The goalie from that youth team, Juan Cruz Leguizamon, one of Messi's oldest friends, met us one evening. He chose a local café called El Cairo, a faded, literary place, an airy room with tall glass windows and a high ceiling. It's one of those time machine bars you find in South America. A Brazilian band played, a 10 piece, and we shouted at each other over the noise. Finally, they took a break and we could talk. Leguizamon is athletic, a goalkeeper now for Central Cordoba, a small local club. He's got blue eyes and delicate eyelashes. I asked him what part of Messi's life he wouldn't want. He laughed. "As I just said to him, the only thing I wouldn't want is his face."

When Messi is home, we're told, he likes to play soccer, both in backyards and on video games.

"Is Messi always Messi?" I asked.

"He is always Barcelona," Leguizamon said, smiling, "and he makes himself the captain."

Messi's friends are a little in awe of him. Years ago, he was better than them, but the difference now is exponential. Leguizamon saw a photograph of Messi screwing around at Barca practice, playing keeper. His form was perfect, naturally, like he'd been playing the position forever. Leguizamon even called and asked if the picture was real. "Yeah, he's Messi," he said. "We are conscious of the fact that we have the best player in the world in front of us, but there is a certain confidence in the feeling we are all equal. We speak about the lives of everyone. We mess around. There are jokes."

"Like what?" I asked.

"Many things," he said, grinning. "His ears for instance."

Messi, he of the goofy ears, knows what is going on in their lives, and the conversation picks up easily, no matter how time passes between trips. Usually, Messi and his friends hang out at each other's houses. When they want to go out — he likes a restaurant on Pellegrini called Club de la Milanesa, and a few nightclubs — Messi calls ahead to alert the place. Hearing the stories, it's clear his friends love going out with Messi in part because he attracts so many beautiful women. Sometimes they travel with guards. Leguizamon laughs thinking about the funny moments — the things that happen when your boyhood friend becomes rich and famous. "He asked the security guys to accompany him as he had to go the bathroom," he says, describing a night out at a bar. "He asked me to go with him. So all the security guys were protecting him, and I was behind, and then another group of security guys protected me, and well, for me, it was silly. They were protecting me — and I'm nobody."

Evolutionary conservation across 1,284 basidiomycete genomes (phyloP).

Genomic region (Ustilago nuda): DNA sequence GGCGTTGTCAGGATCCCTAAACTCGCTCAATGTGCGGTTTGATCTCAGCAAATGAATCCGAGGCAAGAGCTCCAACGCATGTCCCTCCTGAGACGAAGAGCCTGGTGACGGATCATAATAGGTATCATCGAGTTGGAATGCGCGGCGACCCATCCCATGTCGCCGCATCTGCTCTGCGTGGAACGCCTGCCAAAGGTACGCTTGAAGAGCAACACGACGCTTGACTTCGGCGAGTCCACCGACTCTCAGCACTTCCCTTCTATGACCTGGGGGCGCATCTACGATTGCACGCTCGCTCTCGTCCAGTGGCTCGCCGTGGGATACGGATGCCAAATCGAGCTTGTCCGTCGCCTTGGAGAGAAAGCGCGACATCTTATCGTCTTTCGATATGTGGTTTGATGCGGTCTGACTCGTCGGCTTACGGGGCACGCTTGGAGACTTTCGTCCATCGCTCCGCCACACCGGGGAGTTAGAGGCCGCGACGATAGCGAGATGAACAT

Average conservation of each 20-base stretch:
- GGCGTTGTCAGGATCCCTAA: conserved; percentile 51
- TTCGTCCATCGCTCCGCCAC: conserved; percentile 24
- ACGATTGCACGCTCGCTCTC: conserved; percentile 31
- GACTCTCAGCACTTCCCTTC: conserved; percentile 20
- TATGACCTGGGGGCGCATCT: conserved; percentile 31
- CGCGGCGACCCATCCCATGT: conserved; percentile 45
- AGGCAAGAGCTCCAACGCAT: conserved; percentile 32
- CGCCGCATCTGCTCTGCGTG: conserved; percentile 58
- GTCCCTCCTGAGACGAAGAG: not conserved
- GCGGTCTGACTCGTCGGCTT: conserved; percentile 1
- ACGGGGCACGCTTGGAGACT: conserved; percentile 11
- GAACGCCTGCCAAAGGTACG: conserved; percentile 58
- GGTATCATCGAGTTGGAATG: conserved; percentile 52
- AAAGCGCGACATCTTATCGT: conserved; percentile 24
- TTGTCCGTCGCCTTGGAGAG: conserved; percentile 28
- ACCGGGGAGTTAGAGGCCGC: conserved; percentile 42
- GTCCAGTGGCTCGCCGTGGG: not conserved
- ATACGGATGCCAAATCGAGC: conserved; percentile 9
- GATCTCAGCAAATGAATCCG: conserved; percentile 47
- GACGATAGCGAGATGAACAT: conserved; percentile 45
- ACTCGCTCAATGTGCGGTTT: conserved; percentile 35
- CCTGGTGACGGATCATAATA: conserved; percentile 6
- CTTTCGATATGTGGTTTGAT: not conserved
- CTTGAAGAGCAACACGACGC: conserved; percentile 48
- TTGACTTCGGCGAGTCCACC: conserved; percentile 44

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Maradona's childhood home in Villa Fiorito.
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Views of the home and neighborhood where Messi first lived.
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There is something innocent about Messi with a ball.

Closing in

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Maradona's childhood home in Villa Fiorito.

We circled the city, moving from address to address, knocking on doors, looking for members of the family. We searched for hints at whatever might be going on inside Messi. Nobody who is great at something is normal. They are all pushed, or pulled, by things that rarely break the surface. Often those things are memories of who they used to be, and where.

On a recent trip to Buenos Aires, to give an example, I wanted to visit Maradona's boyhood house. That sounds simple but it took days of logistical planning, trying to find someone who could guarantee safe passage into Fiorito, which is home to some of the world's largest cocaine kitchens. Basically, he grew up in New Jack City. Finally, I agreed to pay a local charity $60 to walk me there. The hotel arranged a car to the woman's house. Rolling through the outer slums, the black Mercedes-Benz felt like a space ship. "It's like going on vacation to Syria," the driver said.

We parked and walked through the streets. A workers protest echoed through a tinny bullhorn a few blocks away. Finally, we stopped in front of a blue brick hovel, the front yard filled with semi-organized trash. A huge bin of cardboard boxes, a barrel of broken Heineken bottles. The fence sagged. Maradona's distant relatives lived here, squatters really, making a living by digging through Dumpsters. A neighbor told me to leave. She knew Diego as a boy, was friends with his grandmother. "No viene," she spit. He never comes here.